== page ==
______________________________________Monomers:______________________________________Diaciyl 121 (DIA) (available from Akzo Chemical) Styrene (STY) Divinylbenzene (DVB) α-Methylstyrene (MST) Catalysts: 2,2'-Azobis-2-methylbutyronitrile (AMBN) Azobisisobutyronitrile (AIBN) Chain transfer agent: Dodecanethiol (according to the invention) (DDT) Tetrabromomethane (comparative example) (TBM) Bis-mercapoethyl ether (MEE)Photochromic dyes: Name Manufacturer Chemical type Blue D (Great Lakes) Spiroxazine Red PNO (Great Lakes) Spiroxazine Yellow L (Great Lakes) Chromene Sea Green (James Robinson Ltd.) Spiroxazine Berry Red (James Robinson Ltd.) Chromene______________________________________
Examples 1-8 show the efficacy of the chain transfer agents (DDT) and (MEE) in eliminating optical distortions (For this purpose only, the examples are provided in polymerizable compositions without photochromic dye).
__________________________________________________________________________ Chain Monomers (g) Transfer Agent (g) Catalyst AppearanceEx DIASTY DVB DDT TBM MEE** AMBN (g) AIBN (g) # n.sub.d__________________________________________________________________________1 100-- -- -- 0.4 -- 0.2 -- Lg 1.557 distortions 2 80 20 -- -- 0.4 -- 0.2 -- distortions 1.565 3 80 20 -- 0.4 -- -- 0.2 -- no * distortions 4 80 10 10 0.4 -- -- 0.2 -- no 1.566 distortions 5 100 -- -- -- -- 0 -- 0.2 6 98 -- -- -- -- 2 -- 0.2 7 96 -- -- -- -- 4 -- 0.2 8 94 -- -- -- -- 6 -- 0.2__________________________________________________________________________ # Examination in polarized light *not measured **works both as a chain transfer agent as well as a chain extender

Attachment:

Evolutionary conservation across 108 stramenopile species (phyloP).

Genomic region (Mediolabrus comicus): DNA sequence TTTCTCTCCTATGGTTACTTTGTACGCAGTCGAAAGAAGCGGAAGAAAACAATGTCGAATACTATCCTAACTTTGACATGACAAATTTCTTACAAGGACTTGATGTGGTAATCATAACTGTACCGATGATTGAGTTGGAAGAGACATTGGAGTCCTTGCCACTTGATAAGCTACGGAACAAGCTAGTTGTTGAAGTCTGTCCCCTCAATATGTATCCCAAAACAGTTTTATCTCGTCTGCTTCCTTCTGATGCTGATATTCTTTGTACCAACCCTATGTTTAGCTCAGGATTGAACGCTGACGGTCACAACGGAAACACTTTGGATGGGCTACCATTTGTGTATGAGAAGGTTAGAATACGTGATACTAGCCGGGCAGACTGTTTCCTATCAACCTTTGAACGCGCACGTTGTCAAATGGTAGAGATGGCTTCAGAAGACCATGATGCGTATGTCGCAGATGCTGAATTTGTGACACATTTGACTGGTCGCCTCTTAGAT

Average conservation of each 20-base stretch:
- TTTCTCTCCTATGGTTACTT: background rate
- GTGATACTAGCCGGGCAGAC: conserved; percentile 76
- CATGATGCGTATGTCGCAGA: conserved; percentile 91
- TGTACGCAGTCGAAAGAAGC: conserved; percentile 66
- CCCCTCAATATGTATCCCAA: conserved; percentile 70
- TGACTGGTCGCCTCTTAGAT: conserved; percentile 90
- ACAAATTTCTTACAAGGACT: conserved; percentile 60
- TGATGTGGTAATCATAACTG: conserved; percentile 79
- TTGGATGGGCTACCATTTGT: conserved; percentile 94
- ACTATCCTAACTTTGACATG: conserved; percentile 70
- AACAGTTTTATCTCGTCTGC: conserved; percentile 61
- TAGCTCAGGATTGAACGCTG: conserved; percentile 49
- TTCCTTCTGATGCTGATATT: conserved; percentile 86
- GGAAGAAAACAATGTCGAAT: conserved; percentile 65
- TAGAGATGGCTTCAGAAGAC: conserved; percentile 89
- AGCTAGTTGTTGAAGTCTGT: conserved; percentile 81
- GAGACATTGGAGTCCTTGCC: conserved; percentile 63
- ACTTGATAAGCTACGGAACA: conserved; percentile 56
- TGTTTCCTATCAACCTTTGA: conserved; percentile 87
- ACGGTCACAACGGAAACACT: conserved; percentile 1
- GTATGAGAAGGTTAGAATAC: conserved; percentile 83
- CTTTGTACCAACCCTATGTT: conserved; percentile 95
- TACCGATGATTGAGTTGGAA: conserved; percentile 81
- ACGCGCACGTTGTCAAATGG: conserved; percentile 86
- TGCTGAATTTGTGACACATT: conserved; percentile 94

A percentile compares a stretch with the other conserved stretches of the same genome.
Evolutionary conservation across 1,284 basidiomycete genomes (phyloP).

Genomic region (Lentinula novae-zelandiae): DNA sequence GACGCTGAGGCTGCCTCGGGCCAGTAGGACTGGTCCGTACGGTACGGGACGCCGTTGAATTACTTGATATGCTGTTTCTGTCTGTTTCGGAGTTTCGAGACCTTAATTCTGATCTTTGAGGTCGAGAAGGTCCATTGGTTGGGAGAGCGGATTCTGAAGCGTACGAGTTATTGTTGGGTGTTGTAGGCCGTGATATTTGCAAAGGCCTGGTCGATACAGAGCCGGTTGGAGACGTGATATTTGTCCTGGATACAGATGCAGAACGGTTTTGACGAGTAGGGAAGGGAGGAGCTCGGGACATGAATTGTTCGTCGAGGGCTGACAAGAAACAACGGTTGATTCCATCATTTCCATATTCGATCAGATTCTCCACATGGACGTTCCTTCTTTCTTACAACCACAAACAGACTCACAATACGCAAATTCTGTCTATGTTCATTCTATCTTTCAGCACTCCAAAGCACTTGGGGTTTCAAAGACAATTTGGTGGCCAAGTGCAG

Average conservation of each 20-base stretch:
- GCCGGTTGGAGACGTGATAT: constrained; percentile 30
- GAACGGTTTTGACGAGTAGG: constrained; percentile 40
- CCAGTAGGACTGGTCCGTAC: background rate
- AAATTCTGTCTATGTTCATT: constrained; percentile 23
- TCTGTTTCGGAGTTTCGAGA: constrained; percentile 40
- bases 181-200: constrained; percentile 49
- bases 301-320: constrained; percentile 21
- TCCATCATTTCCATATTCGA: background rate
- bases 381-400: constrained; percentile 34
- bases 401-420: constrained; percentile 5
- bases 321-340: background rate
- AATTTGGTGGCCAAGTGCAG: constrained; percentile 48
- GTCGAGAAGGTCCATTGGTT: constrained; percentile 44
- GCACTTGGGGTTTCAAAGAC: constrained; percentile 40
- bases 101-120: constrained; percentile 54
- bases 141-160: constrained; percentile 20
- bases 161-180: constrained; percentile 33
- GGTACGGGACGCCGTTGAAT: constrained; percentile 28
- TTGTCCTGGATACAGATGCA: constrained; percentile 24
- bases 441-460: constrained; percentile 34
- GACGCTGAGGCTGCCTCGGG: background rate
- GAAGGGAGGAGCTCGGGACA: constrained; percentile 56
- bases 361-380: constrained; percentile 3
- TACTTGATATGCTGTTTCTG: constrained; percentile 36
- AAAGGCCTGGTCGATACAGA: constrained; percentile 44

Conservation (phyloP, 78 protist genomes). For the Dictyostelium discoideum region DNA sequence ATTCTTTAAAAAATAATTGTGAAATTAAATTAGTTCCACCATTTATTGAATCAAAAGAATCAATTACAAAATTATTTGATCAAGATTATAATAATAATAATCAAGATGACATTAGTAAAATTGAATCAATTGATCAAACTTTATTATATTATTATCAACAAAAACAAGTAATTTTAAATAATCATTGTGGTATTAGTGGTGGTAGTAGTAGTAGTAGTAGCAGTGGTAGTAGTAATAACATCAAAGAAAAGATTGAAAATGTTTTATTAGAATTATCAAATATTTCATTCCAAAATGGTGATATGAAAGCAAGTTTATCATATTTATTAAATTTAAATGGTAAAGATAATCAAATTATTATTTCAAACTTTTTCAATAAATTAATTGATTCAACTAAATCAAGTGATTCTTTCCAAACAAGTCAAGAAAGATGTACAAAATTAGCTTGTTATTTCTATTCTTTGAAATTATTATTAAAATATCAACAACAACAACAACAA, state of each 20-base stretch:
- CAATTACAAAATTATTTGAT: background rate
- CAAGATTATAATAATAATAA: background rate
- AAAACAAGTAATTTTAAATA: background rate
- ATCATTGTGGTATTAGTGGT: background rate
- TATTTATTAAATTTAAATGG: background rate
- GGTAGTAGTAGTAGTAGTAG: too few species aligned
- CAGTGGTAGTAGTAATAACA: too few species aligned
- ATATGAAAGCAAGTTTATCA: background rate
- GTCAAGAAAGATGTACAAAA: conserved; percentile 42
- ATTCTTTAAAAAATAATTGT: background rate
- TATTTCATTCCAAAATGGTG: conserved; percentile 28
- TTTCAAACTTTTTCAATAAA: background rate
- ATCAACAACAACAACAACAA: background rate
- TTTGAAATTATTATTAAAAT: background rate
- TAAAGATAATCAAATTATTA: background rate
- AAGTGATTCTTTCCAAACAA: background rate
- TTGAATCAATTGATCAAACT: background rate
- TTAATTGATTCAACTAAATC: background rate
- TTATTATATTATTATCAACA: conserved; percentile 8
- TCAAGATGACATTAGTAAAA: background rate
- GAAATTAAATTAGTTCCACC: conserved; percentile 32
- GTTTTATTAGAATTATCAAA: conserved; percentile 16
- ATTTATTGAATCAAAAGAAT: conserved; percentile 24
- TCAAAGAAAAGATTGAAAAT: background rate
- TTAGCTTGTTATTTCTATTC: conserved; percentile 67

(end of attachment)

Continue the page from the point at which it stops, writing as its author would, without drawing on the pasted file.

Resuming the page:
The mixtures of examples 5-8 were polymerized in a lens mold using the following schedule:
16 hours at 65° C.
1 hour at 70° C.
1 hour at 80° C.
1 hour at 110° C.
The indices of refraction of the materials of Examples 1, 2 and 4 were, respectively, 1.557, 1.565 and 1.566.
These examples show that inventive chain transfer agents, dodecanethiol (DDT) and Bis-mercapoethyl ether (MEE) do not alter the photochromic properties of the dyes, in contrast to the tetrabromomethane (TBM) of the prior art. The chain transfer agents and the dyes used, as well as their proportions and the photochromic proportions of the material obtained, are indicated in the table below.
______________________________________ After Ex- wt. % Before Aging Agingample TBM DDT MEE Dye T.sub.o.sup.(1) T.sub.D15(2) T.sub.o T.sub.D15______________________________________9 -- -- -- Blue D (0.2) 80 11 80 16 10 -- -- -- Red PNO 80 11 80 14 (0.025) 11 0.4 -- -- Blue D (0.2) 80 80 -- -- 12 0.4 -- -- Red PNO 0.3 0.3 -- -- (0.025) 13 -- 0.4 -- Blue D (0.2) 80 11 81 16 14 -- 0.4 -- Red PNO 81 10.5 82 13 (0.025)______________________________________
In examples 9-14, the polymenrzable composition consisted of Diacryl 121 (80 parts), styrene (20 parts) and AMBN (0.2 part).